The cosmopolitan, sophisticated, and model-like woman pretty much epitomizes the identity of drug store makeup brands like Maybelline. On top of that, most of these women are Caucasian. Maybelline has tried to incorporate messages of feminism into their original brand personality through their “Make It Happen Movement,” but it’s not coming off right. Using a Maybelline woman to convey messages about feminism and girl power is really problematic and awkward because it puts forth the following three things.
#1 As a woman, you have to be Caucasian, conventionally beautiful, and sexy to be powerful and competent.
When we think about Maybelline, images of women who wear black stilettos, red lipstick, and diamonds are summoned. She is a woman who is at the center of New York, the glamour scene, and the sophisticated business world. Men and women turn their head when she walks in the room. People take her seriously. People know she has money. And most of all, people know that’s she’s beautiful and rarely seen with a trace of imperfection. With that being said, positioning Maybelline's female troupe in the world of feminism is uncomfortable because, at its core, feminism affirms a woman’s identity as something that is determined by women themselves.
The Maybelline archetype embodies everything a man thinks a powerful woman should be, and puts forth a very strict, cis-gendered definition that is backed by imagery about what it means to be a “powerful woman.” And if Maybelline’s feminism harkens back to ideals originated in patriarchy, is it really feminist at all? There’s nothing wrong with women identifying with this troupe, but associating sexiness, glamour, and flawlessness with feminine power is really problematic and limiting because it oversimplifies the vast and diverse meanings of womanhood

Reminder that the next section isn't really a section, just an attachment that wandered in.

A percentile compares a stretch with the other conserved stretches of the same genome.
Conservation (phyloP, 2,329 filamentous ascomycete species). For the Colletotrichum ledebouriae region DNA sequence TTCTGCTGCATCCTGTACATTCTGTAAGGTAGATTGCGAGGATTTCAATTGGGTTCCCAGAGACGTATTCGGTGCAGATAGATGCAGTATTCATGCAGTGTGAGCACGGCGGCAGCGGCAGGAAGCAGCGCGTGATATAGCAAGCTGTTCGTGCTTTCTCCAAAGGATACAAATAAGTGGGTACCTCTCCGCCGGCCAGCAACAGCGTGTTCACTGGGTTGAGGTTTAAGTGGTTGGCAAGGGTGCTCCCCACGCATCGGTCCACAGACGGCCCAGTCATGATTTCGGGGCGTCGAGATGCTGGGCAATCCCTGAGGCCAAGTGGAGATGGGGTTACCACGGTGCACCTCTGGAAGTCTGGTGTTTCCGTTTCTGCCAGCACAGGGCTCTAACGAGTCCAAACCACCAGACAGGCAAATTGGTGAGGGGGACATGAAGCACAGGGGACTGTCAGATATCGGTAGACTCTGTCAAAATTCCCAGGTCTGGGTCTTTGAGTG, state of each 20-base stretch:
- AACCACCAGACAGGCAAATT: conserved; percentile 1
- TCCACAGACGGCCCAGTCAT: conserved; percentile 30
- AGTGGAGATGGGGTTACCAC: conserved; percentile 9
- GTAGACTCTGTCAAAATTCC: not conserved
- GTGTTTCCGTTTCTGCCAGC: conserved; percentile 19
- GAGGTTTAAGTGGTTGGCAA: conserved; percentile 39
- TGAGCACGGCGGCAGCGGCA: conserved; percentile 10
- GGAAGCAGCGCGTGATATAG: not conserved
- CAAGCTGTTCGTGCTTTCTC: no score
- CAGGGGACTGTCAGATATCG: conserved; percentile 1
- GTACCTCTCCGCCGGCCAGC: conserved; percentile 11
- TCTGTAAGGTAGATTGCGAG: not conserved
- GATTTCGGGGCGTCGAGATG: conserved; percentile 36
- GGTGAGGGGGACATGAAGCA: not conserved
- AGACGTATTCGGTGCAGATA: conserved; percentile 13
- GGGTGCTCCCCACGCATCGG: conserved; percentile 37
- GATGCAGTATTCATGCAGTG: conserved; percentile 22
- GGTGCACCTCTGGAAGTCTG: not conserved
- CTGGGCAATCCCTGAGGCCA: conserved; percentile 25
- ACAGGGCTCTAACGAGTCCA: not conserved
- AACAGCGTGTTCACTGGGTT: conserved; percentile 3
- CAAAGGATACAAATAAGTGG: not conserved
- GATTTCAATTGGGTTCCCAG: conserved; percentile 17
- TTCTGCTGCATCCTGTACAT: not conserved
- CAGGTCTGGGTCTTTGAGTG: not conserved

#2 As a woman, you have to possess wealth in order to command the respect of others.
Classism is not good.
That’s really all that needs to be said, but here is some further explanation. Especially when we talk about feminism, assigning monetary worth to women or anyone has never been a feminist value. As mentioned before, feminism encourages the separation of womanly identity from profit and commercialism. A woman’s identity is not meant to be exploited or exhibited. It is simply for her.
#3 As a woman, you have to be perfect (and make it look effortless) in order to compete in the world.
This is a lot of pressure. When a woman messes up in a corporate setting, she’s much more likely to be lambasted because she’s seen as weaker. Moreover, women simply do not have the same social liberation in the workplace. Can you imagine a woman having a show like “The Apprentice?” No, it’s not imaginable so the Maybelline woman is poised, posh, and perfect, and pretty because she understands her power in that. She understands that being enticing is convenient to dominating her environment. Many times, women are confronted with this, but we have to seek to change rather than reinforce this scenario because women are so much more.